Developing a Canadian Water Security Framework as a Tool for Assessing Cumulative Impacts and Improving Watershed Governance

Developing a Canadian Water Security Framework as a Tool for Assessing Cumulative Impacts and Improving Watershed Governance

Principal Investigator - Karen Bakker, Associate Professor, University of British Columbia, 2008 - 2012

Developing a Canadian Water Security Framework as a Tool for Assessing Cumulative Impacts and Improving Watershed Governance


Water security is an emerging concept that has gained increasing attention over the past five years. Spread across a wide range of disciplines, the term has been defined and measured at varying scales. As such, no common definition of water security exists. Similarly, while several water-related indices have been developed in Canada to improve water security, no widely accepted, standardized index exists. Current indices tend to focus too narrowly, which makes it difficult for decision‐makers to assess and mediate conflicting water use demands. This can have significant risks.  For example, the inability to minimize adverse affects from land and water management practices could affect watershed integrity and public health, both of which can be costly to mitigate.

The goal of the research project was to improve water security in Canada by enhancing governance for source protection and land use through the generation of an integrative definition of water security and the development of a comprehensive water security framework.


The research project created an indicator-based water security assessment method that integrates the assessment of both water quality and quantity, as they relate to human and ecosystem health. By assessing water security status in combination with risk assessments, and incorporating this into an adaptive governance framework, the research team produced a flexible “learning by doing” approach that is capable of responding to changing conditions.

Built on existing indices and data from team partners and researchers, the water security framework integrated several different types of models, including a land-use allocation model and water vulnerability model. Meanwhile, the water security index was designed as a user-friendly index that makes use of the following types of data: water resources, ecosystem water quality, infrastructure, human health and governance capacity. This quantitative measure of water security allows for inter-watershed variations to be depicted. Spatial variation is captured by the supporting decision tools, which include a governance checklist and a GIS-based visualization tool. All of which led to the development of a method that differs from other Canadian water-related indices in its comprehensiveness and integration, its sensitivity to spatial variation in water security, and its inclusion of decision-support tools.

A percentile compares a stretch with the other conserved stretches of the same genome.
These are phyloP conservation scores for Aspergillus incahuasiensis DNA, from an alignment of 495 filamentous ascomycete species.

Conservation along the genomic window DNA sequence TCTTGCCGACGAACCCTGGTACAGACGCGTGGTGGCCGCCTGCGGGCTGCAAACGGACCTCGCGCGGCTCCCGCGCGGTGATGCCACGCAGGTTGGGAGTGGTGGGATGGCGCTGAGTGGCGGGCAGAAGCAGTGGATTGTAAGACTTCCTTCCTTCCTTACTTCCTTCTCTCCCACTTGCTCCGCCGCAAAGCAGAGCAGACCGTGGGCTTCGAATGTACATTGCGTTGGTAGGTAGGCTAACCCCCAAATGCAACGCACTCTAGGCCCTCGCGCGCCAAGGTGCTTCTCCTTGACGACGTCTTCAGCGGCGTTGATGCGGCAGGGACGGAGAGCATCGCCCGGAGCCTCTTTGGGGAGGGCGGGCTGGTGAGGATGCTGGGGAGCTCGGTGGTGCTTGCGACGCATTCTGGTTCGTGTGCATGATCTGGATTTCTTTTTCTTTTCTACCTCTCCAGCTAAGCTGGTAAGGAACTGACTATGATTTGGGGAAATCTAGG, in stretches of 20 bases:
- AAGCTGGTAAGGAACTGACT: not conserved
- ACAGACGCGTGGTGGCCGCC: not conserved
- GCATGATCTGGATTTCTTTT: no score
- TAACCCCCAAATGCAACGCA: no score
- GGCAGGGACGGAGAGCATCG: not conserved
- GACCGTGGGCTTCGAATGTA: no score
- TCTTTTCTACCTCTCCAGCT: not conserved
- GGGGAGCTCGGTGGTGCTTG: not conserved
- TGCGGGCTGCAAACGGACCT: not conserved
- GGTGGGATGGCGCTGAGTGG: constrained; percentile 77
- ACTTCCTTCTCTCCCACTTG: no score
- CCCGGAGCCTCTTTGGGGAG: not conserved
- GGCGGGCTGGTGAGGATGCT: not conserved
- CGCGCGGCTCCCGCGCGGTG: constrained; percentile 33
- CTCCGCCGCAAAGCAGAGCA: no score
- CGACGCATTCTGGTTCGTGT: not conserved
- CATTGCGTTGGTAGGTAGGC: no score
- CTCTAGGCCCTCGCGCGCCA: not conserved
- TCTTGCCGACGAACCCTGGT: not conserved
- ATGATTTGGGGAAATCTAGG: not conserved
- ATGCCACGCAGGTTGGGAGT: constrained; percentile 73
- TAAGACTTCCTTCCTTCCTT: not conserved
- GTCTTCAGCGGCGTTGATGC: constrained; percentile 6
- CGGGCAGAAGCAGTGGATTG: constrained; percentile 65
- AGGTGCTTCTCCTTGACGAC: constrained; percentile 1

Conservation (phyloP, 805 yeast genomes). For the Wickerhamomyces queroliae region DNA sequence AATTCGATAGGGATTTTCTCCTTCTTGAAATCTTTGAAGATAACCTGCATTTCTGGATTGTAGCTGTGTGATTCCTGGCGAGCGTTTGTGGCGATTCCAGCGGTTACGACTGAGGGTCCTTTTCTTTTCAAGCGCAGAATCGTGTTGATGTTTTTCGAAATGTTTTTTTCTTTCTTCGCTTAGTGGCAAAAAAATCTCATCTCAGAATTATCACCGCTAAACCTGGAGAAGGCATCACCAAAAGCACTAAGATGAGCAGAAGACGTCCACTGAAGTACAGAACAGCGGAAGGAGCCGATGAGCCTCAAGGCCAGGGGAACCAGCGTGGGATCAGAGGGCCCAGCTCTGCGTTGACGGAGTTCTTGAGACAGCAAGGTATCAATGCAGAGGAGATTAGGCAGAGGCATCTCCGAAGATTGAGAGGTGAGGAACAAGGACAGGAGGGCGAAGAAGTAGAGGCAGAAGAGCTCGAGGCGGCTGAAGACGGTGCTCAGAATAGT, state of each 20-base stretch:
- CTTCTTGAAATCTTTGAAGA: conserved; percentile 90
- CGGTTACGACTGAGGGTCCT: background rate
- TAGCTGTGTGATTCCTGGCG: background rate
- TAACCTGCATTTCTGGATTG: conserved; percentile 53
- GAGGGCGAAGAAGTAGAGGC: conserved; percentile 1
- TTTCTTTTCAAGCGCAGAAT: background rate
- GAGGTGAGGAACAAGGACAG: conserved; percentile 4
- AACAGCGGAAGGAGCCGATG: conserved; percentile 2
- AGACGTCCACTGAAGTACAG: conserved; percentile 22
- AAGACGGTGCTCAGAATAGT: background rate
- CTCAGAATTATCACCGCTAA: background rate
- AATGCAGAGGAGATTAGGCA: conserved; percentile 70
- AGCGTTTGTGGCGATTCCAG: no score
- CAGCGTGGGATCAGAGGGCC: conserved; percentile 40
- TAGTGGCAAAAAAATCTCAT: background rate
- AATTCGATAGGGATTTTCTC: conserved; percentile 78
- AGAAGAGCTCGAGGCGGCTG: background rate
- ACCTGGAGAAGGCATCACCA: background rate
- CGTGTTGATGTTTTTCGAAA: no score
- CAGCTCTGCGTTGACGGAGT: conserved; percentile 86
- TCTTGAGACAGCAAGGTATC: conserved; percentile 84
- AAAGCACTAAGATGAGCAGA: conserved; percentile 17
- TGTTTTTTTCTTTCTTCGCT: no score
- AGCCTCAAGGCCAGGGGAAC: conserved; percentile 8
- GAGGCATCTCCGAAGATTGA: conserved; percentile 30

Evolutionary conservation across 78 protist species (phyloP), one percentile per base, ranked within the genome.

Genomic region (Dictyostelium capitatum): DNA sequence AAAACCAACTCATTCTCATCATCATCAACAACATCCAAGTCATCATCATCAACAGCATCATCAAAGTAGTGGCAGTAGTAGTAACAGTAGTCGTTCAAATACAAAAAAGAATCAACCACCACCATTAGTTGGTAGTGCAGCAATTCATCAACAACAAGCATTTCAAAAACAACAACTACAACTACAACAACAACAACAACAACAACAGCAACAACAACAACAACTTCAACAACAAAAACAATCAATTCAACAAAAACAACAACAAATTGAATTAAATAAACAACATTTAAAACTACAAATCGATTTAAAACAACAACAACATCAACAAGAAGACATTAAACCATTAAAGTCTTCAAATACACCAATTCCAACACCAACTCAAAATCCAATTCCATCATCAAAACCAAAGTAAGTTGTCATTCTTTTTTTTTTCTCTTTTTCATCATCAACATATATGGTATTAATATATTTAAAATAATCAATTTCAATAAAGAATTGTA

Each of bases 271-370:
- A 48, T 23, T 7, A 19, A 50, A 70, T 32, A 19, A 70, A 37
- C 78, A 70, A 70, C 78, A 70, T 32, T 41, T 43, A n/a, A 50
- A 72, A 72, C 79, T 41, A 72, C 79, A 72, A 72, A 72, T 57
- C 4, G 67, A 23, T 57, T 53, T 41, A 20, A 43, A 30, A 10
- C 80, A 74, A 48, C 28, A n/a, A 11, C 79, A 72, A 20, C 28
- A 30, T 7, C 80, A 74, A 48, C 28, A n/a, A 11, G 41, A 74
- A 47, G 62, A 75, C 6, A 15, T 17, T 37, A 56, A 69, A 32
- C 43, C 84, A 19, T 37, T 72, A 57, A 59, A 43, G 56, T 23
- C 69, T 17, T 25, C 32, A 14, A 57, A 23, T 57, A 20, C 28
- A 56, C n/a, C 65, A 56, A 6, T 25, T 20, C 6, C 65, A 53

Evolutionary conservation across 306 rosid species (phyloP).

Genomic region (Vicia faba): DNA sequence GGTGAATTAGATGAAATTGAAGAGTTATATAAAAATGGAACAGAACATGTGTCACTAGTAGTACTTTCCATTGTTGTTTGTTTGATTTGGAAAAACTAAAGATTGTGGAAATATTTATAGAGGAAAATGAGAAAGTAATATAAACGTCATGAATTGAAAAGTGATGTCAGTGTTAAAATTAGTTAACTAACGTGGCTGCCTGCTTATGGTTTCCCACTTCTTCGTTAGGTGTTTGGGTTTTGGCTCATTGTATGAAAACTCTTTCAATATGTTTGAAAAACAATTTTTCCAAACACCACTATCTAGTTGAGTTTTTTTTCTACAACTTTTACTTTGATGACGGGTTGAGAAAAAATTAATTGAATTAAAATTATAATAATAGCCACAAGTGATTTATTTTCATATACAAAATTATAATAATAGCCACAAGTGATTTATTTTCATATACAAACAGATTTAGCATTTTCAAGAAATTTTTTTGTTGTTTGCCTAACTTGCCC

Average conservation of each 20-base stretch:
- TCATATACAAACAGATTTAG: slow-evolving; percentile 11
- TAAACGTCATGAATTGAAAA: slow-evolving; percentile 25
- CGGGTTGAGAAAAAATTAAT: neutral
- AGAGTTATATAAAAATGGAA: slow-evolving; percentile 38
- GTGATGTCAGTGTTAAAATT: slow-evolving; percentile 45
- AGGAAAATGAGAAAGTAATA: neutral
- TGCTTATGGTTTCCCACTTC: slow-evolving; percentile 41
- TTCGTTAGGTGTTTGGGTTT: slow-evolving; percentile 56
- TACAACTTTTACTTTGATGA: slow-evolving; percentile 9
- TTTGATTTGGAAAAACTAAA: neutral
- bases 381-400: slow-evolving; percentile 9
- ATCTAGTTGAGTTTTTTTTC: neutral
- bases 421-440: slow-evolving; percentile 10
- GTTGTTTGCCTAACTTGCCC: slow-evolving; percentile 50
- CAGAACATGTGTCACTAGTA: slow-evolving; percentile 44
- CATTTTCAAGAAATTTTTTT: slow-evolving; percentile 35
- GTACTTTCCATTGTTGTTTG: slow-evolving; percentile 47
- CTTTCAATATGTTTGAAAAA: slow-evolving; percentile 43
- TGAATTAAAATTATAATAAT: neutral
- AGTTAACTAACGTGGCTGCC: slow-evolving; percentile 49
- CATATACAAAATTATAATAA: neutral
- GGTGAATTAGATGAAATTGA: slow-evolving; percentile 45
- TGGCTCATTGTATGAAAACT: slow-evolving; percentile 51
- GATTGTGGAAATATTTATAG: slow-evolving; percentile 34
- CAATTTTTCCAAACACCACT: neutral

The project team found that assessment of current water security status needs to be combined with assessment of risks, and results incorporated into adaptive governance framework, which formalizes a flexible ‘learning by doing’ approach that can respond to changing conditions.  The concept of water security was found to be worthy for consideration for both research and policy strategies in support of sustainable water governance.


The main project outputs were five decision-support tools specifically developed for small communities, municipal water managers and provincial agencies to assess risk to water security in their watershed:

  1. Water Security Risk Assessment Framework